’E’s gurglin’ nicely—clawin’ at the air.
      “You pest!” I sez. “You scum! You sewer rat!
“Why can’t yeh earn yer livin’ on the square,
      “An’ be raspectabil?” I’m gettin’ that
Right-thinkin’ I am all one virchus glow.
“Leg—gug—” ’e gurgles, musical. “Leggo!”

We made a pretty pitcher standin’ there—
      Nocturne, as artists sez. I felt, some’ow,
That, underneath the yeller lamp-light’s glare,
      ’Is upturned face (It’s gittin’ purple now)
Was sumpthin’ painters would admire no end . . . . 
Then a sharp voice be’ind me yelps, “Young friend!”

“Young friend,” ’e sez, su’prised, “wot-wot’s amiss?
      Yes; my ole parson friend. I drops the crook.
“You are nustook, young friend,” ’e sez; “for this
      “Is not the man for ’oo we’ve come to look.”
Then ’e stares closer at the gaspin’ gun.
“Why! Bless me ’eart!” ’e chirps. “It’s Daniel Dunn!”

“It’s Mister Dunn,” ’e sez, “from Bungaroo!
      “My farmer friend!” (’Ere was a flamin’ mess!)
“Is this ’ere coot,” I arsts, “well knowed to you?”
      The parson takes another gig. “Why, yes.
“You’re Mister Dunn?” An’ Whiskers answers “’Ick!”
I notice then that Daniel’s partly shick.

A dinkum farmer! Strike! I’m in all wrong!
      “Sorry,” I sez. “My fault. ’Ow could I tell?
“I acted nervis when ’e come along.
      “But, if you’re sure, it might be jist as well
“To intrajuice us, ’coz it would appear
“Ther’s been some slight misun’erstandin’ ’ere.”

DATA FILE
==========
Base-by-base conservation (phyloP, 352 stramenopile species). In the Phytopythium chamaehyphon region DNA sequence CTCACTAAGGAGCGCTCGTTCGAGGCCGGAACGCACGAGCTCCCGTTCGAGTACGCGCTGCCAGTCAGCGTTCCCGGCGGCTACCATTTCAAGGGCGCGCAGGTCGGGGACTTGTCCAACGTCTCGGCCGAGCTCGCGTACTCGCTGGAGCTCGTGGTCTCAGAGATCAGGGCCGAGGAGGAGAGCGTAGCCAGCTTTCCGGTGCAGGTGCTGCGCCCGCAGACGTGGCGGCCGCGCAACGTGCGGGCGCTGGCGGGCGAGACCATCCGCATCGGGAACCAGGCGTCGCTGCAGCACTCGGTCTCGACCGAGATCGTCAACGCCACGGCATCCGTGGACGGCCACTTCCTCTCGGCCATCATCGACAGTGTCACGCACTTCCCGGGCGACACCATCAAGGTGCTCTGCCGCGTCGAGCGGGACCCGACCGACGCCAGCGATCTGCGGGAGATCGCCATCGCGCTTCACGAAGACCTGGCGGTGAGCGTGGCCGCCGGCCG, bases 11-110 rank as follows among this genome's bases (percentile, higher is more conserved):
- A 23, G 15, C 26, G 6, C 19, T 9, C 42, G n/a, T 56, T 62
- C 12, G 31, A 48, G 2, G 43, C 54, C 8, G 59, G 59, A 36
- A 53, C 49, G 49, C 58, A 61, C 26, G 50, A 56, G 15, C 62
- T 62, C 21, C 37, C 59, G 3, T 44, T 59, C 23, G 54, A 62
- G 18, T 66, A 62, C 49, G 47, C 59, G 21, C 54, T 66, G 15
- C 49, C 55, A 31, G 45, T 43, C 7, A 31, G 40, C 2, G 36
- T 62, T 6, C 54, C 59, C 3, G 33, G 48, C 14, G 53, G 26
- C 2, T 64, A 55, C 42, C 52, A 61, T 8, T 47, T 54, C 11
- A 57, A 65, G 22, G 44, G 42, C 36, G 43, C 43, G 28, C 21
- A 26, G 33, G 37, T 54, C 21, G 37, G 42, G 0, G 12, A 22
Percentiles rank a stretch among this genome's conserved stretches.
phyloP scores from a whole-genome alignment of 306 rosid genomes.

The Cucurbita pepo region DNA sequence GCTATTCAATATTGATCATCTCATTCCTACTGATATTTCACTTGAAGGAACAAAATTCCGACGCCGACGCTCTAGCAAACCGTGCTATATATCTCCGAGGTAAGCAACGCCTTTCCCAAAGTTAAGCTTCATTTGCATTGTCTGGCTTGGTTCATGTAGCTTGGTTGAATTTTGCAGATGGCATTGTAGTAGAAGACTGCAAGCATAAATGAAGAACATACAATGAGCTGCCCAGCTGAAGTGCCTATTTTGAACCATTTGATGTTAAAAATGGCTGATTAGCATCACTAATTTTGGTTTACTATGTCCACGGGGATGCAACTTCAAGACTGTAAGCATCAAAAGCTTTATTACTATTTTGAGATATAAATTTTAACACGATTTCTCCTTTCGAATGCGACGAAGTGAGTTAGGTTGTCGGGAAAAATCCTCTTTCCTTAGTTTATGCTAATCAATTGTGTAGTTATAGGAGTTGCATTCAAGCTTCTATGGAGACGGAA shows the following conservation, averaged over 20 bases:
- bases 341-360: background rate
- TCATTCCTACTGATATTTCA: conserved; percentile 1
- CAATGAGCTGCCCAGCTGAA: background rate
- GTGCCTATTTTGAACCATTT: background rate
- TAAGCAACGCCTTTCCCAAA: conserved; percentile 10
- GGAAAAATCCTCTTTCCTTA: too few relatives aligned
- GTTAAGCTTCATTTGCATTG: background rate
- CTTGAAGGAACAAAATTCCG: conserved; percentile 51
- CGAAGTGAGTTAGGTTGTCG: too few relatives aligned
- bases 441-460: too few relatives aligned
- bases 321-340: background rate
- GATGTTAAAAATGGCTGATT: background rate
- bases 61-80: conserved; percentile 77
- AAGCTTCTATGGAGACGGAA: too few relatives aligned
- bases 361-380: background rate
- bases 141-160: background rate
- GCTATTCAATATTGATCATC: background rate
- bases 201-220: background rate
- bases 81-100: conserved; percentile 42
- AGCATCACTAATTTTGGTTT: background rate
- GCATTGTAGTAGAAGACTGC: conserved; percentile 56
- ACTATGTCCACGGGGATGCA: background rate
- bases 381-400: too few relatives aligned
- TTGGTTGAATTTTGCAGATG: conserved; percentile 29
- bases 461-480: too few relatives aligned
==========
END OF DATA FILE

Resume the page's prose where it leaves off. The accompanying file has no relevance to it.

Then Snowy twinkles, an’ pufforms the rite.
      (W’iskers ’as got ’is wind back with the spell)
“’Appy to meet yeh, sir,” ’e sez, perlite.
      “Don’t mention it,” sez me. “I ’ope you’re well?’
“Not bad, consid’rin’,” ’e remarks (an’ takes
Me ’and) “the narsty weather.” So we shakes.

Then I ixplain; an’ W’iskers spills ’is tale—
      The old yarn uv the mug ’oo puts ’is trust
In nice new city frien’s uv ’is ’oo fail
      To keep appointments, an’ ’e wakes up bust.
We spring a overdraft, an’ leave ’im there,
Bristlin’ with gratiehood in every ’air.

“Jist goes to show,” I sez to Snowy then.
      ““If I ’ad not—well, not detained yer friend,
“’E mighter fallen in with reel rough men
      “An’ ended up all narsty in the end.
“I feel to-night, some’ow, me luck’s dead in,
“An’ I could give some crook a rotten spin.”

“Young friend,” sez Snowy, solemn, “should we meet
      “This man we seek to-night—this feller Wegg,
“Try to be diplermatic an’ discreet;
      “Reason with ’im; no vi’lince, friend, I beg.”
“Wot? Vi’lince? Me?” I chirps. (I’m bublin’ now)
“Wot do yeh know bout that? I’ll kiss the cow!”